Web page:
9. 9. Sancisi, V., Borettini, G., Maramotti, S., Ragazzi, M., Tamagnini, I., Nicoli, D., Piana, S. and Ciarrocchi, A. (2012) Runx2 isoform I controls a panel of proinvasive genes driving aggressiveness of papillary thyroid carcinomas. J Clin Endocrinol Metab, 97, E2006-E2015
  10. 10. Sase, T., Suzuki, T., Miura, K., Shiiba, K., Sato, I., Nakamura, Y., Takagi, K., Onodera, Y., Miki, Y., Watanabe, M. et al. (2012) Runt-related transcription factor 2 in human colon carcinoma: a potent prognostic factor associated with estrogen receptor. Int J Cancer, 131, 2284-2293
  11. 11. van der Deen, M., Akech, J., Lapointe, D., Gupta, S., Young, D.W., Montecino, M.A., Galindo, M., Lian, J.B., Stein, J.L., Stein, G.S. et al. (2012) Genomic promoter occupancy of runt-related transcription factor RUNX2 in Osteosarcoma cells identifies genes involved in cell adhesion and motility. J Biol Chem, 287, 4503-4517
  12. 12. Boregowda, R.K., Olabisi, O.O., Abushahba, W., Jeong, B.S., Haenssen, K.K., Chen, W., Chekmareva, M., Lasfar, A., Foran, D.J., Goydos, J.S. et al. (2014) RUNX2 is overexpressed in melanoma cells and mediates their migration and invasion. Cancer Lett, 348, 61-70
  13. 13. Li, X.Q ., Lu, J.T., Tan, C.C., Wang, Q .S. and Feng, Y.M. (2016) RUNX2 promotes breast cancer bone metastasis by increasing integrin alpha5-mediated colonization. Cancer Lett, 380, 78-86
  14. 14. Wang, Q ., Yu, W., Huang, T., Zhu, Y. and Huang, C. (2016) RUNX2 promotes hepatocellular carcinoma cell migration and invasion by upregulating MMP9 expression. Oncol Rep, 36, 2777-2784
  15. 15. Huang, H., Liu, Y., Yu, P., Qu, J., Guo, Y., Li, W., Wang, S. and Zhang, J. (2018) MiR-23a transcriptional activated by Runx2 increases metastatic potential of mouse hepatoma cell via directly targeting Mgat3. Sci Rep, 8, 7366
  16. 16. Pratap, J., Javed, A., Languino, L.R., van Wijnen, A.J., Stein, J.L., Stein, G.S. and Lian, J.B. (2005) The Runx2 osteogenic transcription factor regulates matrix metalloproteinase 9 in bone metastatic cancer cells and controls cell invasion. Mol Cell Biol, 25, 8581-8591
  17. 17. Selvamurugan, N., Kwok, S. and Partridge, N.C. (2004) Smad3 interacts with JunB and Cbfa1/Runx2 for transforming growth factor-beta1-stimulated collagenase-3 expression in human breast cancer cells. J Biol Chem, 279, 27764-27773
  18. 18. Guo, Z.J., Yang, L., Qian, F., Wang, Y.X., Yu, X., Ji, C.D., Cui, W., Xiang, D.F., Zhang, X., Zhang, P. et al. (2016) Transcription factor RUNX2 up-regulates chemokine receptor CXCR4 to promote invasive and metastatic potentials of human gastric cancer. Oncotarget, 7, 20999-21012
  19. 19. Han, C., Jin, L., Ma, X., Hao, Q ., Lin, H. and Zhang, Z. (2020) Identification of the hub genes RUNX2 and FN1 in gastric cancer. Open Med (Wars), 15, 403-412
  20. 20. Wang, J., Deng, L., Huang, J., Cai, R., Zhu, X., Liu, F., Wang, Q ., Zhang, J. and Zheng, Y. (2017) High expression of Fibronectin 1 suppresses apoptosis through the NF-kappaB pathway and is associated with migration in nasopharyngeal carcinoma. Am J Transl Res, 9, 4502-4511
  21. 21. Xu, X., Liu, Z., Zhou, L., Xie, H., Cheng, J., Ling, Q ., Wang, J., Guo, H., Wei, X. and Zheng, S. (2015) Characterization of genome-wide TFCP2 targets in hepatocellular carcinoma: implication of targets FN1 and TJP1 in metastasis. J Exp Clin Cancer Res, 34, 6
  22. 22. Yan, X., Han, D., Chen, Z., Han, C., Dong, W., Han, L., Zou, L., Zhang, J., Liu, Y. and Chai, J. (2020) RUNX2 interacts with BRG1 to target CD44 for promoting invasion and migration of colorectal cancer cells. Cancer Cell Int, 20, 505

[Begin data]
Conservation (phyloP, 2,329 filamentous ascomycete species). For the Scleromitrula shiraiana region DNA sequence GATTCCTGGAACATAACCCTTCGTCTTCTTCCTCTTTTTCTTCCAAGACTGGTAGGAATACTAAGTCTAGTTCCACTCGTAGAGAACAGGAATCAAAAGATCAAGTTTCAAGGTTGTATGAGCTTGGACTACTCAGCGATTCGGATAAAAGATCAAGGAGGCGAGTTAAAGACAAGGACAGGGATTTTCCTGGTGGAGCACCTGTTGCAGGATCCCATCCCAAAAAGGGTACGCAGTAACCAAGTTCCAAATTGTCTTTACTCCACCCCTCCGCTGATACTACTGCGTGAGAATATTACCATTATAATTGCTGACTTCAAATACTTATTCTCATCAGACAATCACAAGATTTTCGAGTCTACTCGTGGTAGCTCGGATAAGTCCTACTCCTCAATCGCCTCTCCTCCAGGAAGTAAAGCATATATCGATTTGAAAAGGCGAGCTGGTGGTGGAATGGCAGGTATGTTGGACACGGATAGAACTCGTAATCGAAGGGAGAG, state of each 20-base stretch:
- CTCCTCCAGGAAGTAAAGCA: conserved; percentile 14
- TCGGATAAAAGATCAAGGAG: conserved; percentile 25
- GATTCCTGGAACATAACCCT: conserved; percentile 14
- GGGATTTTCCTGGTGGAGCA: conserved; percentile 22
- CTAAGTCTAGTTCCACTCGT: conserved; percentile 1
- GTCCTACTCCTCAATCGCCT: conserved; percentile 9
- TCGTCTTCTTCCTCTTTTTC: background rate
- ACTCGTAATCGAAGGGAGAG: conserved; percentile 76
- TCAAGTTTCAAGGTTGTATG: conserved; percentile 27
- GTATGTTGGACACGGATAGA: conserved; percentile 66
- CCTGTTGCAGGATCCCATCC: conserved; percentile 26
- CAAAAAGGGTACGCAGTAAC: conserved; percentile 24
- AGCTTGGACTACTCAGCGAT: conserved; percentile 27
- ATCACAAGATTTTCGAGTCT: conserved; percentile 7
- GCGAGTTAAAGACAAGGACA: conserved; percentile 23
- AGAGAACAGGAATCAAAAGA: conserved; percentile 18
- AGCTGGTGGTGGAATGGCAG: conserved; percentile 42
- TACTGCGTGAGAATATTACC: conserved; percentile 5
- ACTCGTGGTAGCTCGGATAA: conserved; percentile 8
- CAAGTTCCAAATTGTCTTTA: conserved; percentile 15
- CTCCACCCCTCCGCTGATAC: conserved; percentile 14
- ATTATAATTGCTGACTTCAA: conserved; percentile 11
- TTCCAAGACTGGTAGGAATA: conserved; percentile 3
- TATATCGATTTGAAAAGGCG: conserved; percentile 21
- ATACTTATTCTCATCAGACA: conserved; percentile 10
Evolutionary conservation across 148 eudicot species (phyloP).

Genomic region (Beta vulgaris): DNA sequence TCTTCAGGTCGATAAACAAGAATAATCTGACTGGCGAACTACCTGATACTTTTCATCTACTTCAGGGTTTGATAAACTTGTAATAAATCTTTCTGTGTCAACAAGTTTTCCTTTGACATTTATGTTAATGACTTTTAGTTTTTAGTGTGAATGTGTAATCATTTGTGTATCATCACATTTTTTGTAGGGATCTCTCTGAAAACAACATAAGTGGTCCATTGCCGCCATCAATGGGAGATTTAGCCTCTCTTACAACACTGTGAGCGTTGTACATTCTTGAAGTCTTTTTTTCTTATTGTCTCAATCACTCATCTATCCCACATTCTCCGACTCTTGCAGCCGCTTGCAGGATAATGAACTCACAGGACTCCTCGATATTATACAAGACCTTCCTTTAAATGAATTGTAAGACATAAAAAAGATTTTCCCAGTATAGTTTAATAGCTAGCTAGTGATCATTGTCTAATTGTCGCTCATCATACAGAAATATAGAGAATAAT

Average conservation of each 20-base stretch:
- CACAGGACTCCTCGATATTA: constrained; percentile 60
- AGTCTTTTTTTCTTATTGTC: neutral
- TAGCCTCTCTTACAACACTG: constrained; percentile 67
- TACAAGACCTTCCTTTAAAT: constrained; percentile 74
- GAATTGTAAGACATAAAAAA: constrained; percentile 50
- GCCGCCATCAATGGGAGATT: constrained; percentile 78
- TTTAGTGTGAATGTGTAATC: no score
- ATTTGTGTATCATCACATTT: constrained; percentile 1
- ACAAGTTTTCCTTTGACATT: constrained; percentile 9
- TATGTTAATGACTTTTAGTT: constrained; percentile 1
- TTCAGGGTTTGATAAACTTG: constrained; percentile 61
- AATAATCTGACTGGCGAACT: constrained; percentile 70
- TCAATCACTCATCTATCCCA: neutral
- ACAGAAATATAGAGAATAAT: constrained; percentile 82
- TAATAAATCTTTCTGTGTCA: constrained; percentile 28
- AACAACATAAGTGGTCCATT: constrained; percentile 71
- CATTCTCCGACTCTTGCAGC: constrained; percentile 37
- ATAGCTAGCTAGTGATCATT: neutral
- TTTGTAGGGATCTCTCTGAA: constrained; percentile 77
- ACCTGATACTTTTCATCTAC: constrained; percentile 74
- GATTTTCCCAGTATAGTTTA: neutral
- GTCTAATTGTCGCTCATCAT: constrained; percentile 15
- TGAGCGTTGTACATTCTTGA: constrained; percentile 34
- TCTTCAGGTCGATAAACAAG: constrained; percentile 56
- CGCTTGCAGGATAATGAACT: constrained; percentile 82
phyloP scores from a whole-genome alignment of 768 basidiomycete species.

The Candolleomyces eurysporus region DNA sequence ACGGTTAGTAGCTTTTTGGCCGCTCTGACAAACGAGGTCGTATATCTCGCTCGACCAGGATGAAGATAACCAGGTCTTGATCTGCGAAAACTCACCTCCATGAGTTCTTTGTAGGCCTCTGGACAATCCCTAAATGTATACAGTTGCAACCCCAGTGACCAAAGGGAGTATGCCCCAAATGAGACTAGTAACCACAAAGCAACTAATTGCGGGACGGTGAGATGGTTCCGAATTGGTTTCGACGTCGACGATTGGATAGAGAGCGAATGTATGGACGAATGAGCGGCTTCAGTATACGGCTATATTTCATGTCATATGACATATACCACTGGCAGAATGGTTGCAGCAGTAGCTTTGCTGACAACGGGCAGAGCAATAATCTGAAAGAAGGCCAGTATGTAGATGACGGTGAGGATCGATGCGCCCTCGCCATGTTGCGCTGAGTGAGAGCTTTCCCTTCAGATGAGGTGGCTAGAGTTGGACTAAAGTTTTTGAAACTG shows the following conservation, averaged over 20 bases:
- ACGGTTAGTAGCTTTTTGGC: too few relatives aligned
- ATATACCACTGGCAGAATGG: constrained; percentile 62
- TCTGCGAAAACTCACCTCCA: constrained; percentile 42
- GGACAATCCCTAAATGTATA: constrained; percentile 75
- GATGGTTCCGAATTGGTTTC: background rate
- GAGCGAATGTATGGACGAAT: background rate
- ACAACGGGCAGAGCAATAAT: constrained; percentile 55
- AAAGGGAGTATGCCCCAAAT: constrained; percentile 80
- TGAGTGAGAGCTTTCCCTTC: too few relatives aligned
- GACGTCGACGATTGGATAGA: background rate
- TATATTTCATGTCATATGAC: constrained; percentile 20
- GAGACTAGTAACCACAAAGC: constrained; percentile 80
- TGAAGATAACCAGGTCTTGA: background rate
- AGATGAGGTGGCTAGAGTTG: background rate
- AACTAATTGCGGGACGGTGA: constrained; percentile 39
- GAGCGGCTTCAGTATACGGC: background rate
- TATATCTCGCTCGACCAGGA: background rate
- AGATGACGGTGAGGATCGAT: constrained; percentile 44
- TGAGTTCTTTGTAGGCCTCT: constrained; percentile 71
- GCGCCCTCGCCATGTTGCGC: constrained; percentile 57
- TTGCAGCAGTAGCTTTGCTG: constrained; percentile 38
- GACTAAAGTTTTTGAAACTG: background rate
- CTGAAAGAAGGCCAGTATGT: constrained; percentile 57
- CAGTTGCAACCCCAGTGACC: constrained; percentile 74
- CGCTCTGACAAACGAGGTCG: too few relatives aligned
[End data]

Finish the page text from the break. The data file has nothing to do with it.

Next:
23. 23. Yi, H., Li, G., Long, Y., Liang, W., Cui, H., Zhang, B., Tan, Y., Li, Y., Shen, L., Deng, D. et al. (2020) Integrative multi-omics analysis of a colon cancer cell line with heterogeneous Wnt activity revealed RUNX2 as an epigenetic regulator of EMT. Oncogene, 39, 5152-5164
  24. 24. Sun, L., Vitolo, M. and Passaniti, A. (2001) Runt-related gene 2 in endothelial cells: inducible expression and specific regulation of cell migration and invasion. Cancer Res, 61, 4994-5001
  25. 25. Kwon, T.G., Zhao, X., Yang, Q ., Li, Y., Ge, C., Zhao, G. and Franceschi, R.T. (2011) Physical and functional interactions between Runx2 and HIF-1alpha induce vascular endothelial growth factor gene expression. J Cell Biochem, 112, 3582-3593
  26. 26. Pratap, J., Lian, J.B. and Stein, G.S. (2011) Metastatic bone disease: role of transcription factors and future targets. Bone, 48, 30-36
  27. 27. Sun, S.S., Zhang, L., Yang, J. and Zhou, X. (2015) Role of runt-related transcription factor 2 in signal network of tumors as an inter-mediator. Cancer Lett, 361, 1-7
  28. 28. Cohen-Solal, K.A., Boregowda, R.K. and Lasfar, A. (2015) RUNX2 and the PI3K/AKT axis reciprocal activation as a driving force for tumor progression. Mol Cancer, 14, 137
  29. 29. Anastas, J.N., Kulikauskas, R.M., Tamir, T., Rizos, H., Long, G.V., von Euw, E.M., Yang, P.T., Chen, H.W., Haydu, L., Toroni, R.A. et al. (2014) WNT5A enhances resistance of melanoma cells to targeted BRAF inhibitors. J Clin Invest, 124, 2877-2890
  30. 30. Boregowda, R.K., Medina, D.J., Markert, E., Bryan, M.A., Chen, W., Chen, S., Rabkin, A., Vido, M.J., Gunderson, S.I., Chekmareva, M. et al. (2016) The transcription factor RUNX2 regulates receptor tyrosine kinase expression in melanoma. Oncotarget, 7, 29689-29707
  31. 31. Rizos, H., Menzies, A.M., Pupo, G.M., Carlino, M.S., Fung, C., Hyman, J., Haydu, L.E., Mijatov, B., Becker, T.M., Boyd, S.C. et al. (2014) BRAF inhibitor resistance mechanisms in metastatic melanoma: spectrum and clinical impact. Clin Cancer Res, 20, 1965-1977
  32. 32. Paraiso, K.H., Xiang, Y., Rebecca, V.W., Abel, E.V., Chen, Y.A., Munko, A.C., Wood, E., Fedorenko, I.V., Sondak, V.K., Anderson, A.R. et al. (2011) PTEN loss confers BRAF inhibitor resistance to melanoma cells through the suppression of BIM expression. Cancer Res, 71, 2750-2760

Written By

Rachael Pulica, Karine Cohen Solal and Ahmed Lasfar

Submitted: 24 February 2021 Reviewed: 08 March 2021 Published: 08 April 2021